I just devoured this fascinating essay by UK-based author Meryl Trussler, on the rise of “cupcake feminism.” Cupcake feminism (a term I use in my book as well), as Trussler defines it, is the cute-ified new face of feminism. The opposite of the angry, hairy feminist stereotype of the 1970s, the cupcake feminist wears an adorable vintage cardigan while reclaiming baking, knitting, apron-wearing and the like in the name of women’s empowerment. As Trussler writes:

Twee and retro have been seeping into feminism for a couple decades now, gaining potency. It’s all about cute dresses, felten rosettes from Etsy, knitting, kittens, vintage lamps shaped like owls, Lesley Gore. And yes – a lot of cupcakes.

It would be hypocritical to dismiss cupcake feminism outright. As outlined above, to tell women they are letting down the cause is vomitously snide and unproductive – and I like the associated aesthetic as much as anyone. (Except for knitting, which for me could only end in injury.) Admittedly, too, the cupcake feminist is a sophisticated invention. Rouged, lipsticked, cinched at the waist, she performs big-F Femininity as the drag–show that it is. Her 50s-housewife schtick sets off everything about her that is radicalised and new. And, importantly, she emphasises that typically ‘feminine’ pursuits are no less worthy or important than their ‘masculine’ counterparts.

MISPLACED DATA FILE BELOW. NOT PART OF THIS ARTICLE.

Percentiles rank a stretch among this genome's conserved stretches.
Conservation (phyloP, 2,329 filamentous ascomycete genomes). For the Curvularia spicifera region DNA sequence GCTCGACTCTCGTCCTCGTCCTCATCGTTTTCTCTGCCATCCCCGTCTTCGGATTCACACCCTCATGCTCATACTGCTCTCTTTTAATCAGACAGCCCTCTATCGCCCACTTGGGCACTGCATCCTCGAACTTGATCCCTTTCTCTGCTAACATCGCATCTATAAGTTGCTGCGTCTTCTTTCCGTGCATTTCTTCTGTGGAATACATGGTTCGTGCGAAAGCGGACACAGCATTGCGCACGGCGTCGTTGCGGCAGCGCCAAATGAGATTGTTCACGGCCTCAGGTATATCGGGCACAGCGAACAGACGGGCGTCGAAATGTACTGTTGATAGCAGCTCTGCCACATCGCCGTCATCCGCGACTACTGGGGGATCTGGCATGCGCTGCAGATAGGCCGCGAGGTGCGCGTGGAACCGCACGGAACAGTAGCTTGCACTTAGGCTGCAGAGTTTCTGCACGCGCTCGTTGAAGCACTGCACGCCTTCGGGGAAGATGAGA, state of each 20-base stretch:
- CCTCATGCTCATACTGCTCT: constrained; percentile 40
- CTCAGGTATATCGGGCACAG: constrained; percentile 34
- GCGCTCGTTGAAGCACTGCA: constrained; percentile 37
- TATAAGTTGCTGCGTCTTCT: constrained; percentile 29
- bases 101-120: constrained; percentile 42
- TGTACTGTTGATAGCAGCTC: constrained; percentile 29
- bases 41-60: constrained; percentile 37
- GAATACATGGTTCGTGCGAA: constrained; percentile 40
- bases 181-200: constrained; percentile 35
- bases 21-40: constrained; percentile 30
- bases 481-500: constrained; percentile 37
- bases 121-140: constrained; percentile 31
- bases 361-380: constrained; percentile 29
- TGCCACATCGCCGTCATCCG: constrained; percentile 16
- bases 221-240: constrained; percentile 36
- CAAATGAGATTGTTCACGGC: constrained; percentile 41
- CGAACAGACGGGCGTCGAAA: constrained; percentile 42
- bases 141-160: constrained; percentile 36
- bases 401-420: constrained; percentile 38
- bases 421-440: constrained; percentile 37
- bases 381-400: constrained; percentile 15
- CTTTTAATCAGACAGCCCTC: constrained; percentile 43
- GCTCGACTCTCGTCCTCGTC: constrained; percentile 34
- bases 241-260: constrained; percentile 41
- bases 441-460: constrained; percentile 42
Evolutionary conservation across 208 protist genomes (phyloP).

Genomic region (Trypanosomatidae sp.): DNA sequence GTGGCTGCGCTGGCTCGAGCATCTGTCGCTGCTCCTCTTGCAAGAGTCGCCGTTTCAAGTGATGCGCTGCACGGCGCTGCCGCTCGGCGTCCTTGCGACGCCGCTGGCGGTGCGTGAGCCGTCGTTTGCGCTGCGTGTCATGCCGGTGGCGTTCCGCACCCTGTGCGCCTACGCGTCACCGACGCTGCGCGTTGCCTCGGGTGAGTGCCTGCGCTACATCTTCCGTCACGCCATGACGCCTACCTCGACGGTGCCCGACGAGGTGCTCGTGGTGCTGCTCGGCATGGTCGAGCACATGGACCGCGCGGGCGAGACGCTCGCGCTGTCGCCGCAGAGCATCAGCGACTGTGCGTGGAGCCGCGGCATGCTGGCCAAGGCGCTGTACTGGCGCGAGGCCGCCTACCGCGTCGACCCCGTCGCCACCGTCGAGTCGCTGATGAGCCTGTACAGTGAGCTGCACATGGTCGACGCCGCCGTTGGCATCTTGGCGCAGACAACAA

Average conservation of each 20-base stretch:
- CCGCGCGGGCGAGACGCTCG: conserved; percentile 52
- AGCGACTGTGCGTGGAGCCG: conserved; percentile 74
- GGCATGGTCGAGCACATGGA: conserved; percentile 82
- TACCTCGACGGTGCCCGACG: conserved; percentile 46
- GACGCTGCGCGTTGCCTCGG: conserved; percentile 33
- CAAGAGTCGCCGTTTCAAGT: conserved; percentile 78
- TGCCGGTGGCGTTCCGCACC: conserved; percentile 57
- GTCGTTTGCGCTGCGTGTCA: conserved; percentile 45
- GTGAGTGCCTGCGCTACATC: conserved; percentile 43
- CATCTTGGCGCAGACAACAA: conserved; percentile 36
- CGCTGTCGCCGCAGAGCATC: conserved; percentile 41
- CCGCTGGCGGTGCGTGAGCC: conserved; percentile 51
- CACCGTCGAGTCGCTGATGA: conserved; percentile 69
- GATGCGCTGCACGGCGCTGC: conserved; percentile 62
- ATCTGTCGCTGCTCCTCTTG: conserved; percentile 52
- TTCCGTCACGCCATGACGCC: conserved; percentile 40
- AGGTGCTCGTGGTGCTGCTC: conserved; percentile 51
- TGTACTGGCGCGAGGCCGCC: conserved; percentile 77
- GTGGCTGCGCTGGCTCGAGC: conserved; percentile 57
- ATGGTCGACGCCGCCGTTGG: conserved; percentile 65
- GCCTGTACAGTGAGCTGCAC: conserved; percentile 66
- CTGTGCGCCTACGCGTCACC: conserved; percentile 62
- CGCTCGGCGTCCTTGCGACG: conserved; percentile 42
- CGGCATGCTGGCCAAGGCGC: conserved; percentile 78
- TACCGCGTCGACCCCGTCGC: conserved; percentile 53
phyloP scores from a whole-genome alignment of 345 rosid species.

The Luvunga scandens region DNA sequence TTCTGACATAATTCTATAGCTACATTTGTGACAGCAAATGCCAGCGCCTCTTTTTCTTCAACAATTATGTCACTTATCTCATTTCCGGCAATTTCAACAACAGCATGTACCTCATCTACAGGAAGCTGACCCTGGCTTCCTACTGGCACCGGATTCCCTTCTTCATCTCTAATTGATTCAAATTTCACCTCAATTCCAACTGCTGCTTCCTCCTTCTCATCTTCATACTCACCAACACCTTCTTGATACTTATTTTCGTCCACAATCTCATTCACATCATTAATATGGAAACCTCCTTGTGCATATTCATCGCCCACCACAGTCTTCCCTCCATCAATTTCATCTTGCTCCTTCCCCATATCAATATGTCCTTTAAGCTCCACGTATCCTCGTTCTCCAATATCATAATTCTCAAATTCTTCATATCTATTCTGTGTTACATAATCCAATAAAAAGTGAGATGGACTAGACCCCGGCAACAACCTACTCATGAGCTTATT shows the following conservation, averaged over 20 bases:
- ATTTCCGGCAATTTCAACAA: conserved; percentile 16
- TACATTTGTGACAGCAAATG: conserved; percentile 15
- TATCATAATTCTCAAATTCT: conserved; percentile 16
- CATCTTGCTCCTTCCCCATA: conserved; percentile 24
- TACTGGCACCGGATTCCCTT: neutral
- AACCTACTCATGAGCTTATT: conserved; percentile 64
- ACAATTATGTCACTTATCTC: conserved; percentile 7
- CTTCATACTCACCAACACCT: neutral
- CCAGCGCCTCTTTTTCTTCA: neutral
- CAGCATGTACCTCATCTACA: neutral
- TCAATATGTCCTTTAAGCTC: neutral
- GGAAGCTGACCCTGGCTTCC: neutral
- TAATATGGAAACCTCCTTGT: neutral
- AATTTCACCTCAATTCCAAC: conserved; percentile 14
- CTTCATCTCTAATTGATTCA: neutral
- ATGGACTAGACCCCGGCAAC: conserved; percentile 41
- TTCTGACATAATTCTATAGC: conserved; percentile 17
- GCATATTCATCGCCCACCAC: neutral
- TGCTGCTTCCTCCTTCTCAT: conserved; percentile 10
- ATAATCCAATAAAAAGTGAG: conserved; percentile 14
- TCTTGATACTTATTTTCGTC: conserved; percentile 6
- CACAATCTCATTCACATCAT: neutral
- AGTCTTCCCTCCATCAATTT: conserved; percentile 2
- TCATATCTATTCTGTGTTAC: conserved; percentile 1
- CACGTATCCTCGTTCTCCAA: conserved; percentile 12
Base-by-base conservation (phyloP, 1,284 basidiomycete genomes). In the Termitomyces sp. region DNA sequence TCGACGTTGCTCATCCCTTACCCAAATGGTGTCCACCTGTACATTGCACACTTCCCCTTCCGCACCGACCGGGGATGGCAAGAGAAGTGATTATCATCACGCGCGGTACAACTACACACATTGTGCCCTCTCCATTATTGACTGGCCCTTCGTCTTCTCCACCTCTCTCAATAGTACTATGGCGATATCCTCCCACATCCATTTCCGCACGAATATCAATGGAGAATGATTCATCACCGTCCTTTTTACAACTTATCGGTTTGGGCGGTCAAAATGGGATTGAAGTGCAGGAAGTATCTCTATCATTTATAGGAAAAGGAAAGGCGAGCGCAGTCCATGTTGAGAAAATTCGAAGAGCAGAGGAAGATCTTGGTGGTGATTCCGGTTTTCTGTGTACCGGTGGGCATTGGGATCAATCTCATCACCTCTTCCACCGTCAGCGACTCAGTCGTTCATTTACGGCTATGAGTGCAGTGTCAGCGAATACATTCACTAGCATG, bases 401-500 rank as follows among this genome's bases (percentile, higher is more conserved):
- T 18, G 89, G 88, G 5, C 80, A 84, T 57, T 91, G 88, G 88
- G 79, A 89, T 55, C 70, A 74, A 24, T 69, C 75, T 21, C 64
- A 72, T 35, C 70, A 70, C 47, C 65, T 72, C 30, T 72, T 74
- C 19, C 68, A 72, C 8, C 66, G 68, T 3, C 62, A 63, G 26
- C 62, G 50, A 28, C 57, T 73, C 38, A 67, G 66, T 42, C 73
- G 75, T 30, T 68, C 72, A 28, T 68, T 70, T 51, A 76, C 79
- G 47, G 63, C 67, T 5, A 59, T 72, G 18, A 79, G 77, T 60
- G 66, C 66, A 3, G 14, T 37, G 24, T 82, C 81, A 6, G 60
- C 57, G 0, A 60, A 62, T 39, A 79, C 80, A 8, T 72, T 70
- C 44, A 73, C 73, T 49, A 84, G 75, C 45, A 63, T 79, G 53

Still, Trussler worries that this reclaiming of women’s work is “more nostalgic than ironic,” which is something I often think about as well. She also points out how the cupcake feminist aesthetic has become commodified by mainstream corporations. She uses British examples, but I think a good American example would be how the punk-rock Riot Grrrl crafting movement of the 1990s begat the hipster craft marketplace Etsy in the mid-2000s, which begat faux handmade product lines at places like Target and Wal-Mart.

Do you love retro looks? Into kitschy 1950s-style aprons? What do you think about the idea of "cupcake feminism"?

About the Author

Emily Matchar

Emily Matchar is the author of Homeward Bound: Why Women Are Embracing the New Domesticity.

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